Review: VAMPIRE CIRCUS (1972)

It may be a form of sacred justice to visit the iniquities of the fathers on the children and even the children’s children, but this conception bears particularly ruthless fruit in Hammer Film Productions’ VAMPIRE CIRCUS. This 1972 movie by director Robert Young is a vicious piece of work and it carries a mind-altering quality that stems from the Judson Kinberg screenplay. This outing is one of Hammer’s darkest and most portentous productions.

After denizens of the Serbian village of Stetl kill the vampire Count Mitterhaus (Robert Tayman) and burn down his castle, he swears revenge. That comes to fruition in subsequent years as Stetl is thrust into disease. The neighbouring villages have even constructed a barricade to ensure absolute isolation. One day, a circus gets through the blockade. But there’s a problem: the circus performers are tasked with visiting the fullness of Mitterhaus’ curse on the villagers.


Young’s interest in generational blame is taken to some disturbing places and he does not spare the gruesome details. Children are attacked by vampires and animals alike. A family is mauled by a black panther in the woods, while the young students at a boarding school meet a grisly end. The vampiric circus is unyielding in its application of vengeance and the older men of Stetl are helpless. Redemption once more falls to the young.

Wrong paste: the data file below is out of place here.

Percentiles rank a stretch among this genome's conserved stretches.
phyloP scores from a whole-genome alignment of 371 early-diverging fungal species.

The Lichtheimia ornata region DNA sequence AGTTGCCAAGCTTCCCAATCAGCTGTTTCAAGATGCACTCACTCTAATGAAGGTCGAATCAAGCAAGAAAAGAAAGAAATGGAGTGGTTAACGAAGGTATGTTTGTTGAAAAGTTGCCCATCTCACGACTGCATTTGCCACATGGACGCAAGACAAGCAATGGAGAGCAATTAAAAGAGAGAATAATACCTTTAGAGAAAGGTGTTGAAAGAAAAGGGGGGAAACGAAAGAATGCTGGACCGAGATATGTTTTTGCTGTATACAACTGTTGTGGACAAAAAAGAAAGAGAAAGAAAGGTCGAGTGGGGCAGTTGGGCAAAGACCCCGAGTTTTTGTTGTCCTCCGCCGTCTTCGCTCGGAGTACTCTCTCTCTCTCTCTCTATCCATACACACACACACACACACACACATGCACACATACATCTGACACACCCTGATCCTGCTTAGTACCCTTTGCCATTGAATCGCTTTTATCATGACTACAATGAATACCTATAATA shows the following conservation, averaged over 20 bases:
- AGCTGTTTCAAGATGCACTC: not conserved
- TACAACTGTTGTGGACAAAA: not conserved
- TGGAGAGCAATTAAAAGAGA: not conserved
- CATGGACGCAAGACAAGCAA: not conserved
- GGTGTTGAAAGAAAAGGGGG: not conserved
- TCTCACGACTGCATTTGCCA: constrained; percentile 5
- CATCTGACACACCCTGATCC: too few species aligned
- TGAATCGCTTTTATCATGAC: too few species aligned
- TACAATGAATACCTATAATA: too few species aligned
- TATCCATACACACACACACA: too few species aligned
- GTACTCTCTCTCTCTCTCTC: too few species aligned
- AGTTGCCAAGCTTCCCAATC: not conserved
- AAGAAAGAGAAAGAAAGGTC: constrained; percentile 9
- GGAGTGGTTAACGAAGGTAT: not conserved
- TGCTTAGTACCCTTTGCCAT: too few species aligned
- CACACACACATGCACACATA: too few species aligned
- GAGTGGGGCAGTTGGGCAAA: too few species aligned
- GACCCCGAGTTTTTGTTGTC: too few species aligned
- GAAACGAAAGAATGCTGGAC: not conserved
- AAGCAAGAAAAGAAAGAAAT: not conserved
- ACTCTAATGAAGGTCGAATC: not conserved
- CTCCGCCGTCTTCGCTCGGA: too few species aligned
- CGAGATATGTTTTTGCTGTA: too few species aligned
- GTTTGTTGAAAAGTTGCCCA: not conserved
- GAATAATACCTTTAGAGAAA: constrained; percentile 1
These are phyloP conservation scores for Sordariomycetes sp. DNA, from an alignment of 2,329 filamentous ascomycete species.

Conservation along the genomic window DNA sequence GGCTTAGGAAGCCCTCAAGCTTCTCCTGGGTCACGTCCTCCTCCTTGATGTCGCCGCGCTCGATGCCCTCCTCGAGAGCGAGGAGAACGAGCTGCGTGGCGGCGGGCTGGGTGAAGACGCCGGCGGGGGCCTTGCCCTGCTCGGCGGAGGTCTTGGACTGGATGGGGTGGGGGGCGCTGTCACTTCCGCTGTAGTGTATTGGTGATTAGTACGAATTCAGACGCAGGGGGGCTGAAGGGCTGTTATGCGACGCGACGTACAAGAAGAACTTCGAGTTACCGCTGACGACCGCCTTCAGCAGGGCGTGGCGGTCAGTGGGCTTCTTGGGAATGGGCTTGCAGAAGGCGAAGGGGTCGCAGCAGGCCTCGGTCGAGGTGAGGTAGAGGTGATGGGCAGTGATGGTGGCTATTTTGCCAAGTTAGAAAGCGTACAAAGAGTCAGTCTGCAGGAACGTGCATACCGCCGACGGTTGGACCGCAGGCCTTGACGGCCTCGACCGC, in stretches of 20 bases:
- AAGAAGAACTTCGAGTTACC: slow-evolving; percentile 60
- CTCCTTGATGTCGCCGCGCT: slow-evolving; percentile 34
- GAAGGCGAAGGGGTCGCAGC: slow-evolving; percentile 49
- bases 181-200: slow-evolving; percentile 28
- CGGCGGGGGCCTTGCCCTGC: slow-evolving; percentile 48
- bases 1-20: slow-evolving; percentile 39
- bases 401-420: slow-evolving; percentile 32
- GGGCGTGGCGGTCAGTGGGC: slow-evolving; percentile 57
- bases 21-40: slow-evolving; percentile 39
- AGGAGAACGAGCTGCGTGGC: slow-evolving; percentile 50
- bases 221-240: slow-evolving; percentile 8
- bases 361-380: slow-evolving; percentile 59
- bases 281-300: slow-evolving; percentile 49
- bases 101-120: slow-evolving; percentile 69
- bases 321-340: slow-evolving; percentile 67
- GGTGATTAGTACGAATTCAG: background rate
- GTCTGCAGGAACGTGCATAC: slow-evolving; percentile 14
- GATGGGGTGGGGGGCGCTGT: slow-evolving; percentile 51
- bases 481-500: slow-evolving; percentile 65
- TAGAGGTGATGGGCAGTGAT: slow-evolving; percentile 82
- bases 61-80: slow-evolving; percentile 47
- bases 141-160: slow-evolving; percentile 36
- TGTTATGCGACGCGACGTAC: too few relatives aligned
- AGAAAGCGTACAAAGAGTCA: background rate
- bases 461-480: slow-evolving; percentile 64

VAMPIRE CIRCUS really is a dark motion picture and Young maintains an adamant tone of misery. The villagers have been through everything in the revenge rolodex, but Count Mitterhaus isn’t done with them. That this reprisal isn’t just from any moral standpoint matters little, as the children are the prime targets for the aristocrat’s cruel retaliation. It is depressingly characteristic that the young pay for the ways of their elders and VAMPIRE CIRCUS draws blood, sinking deep into the vein of morality, punishment and profane evil.


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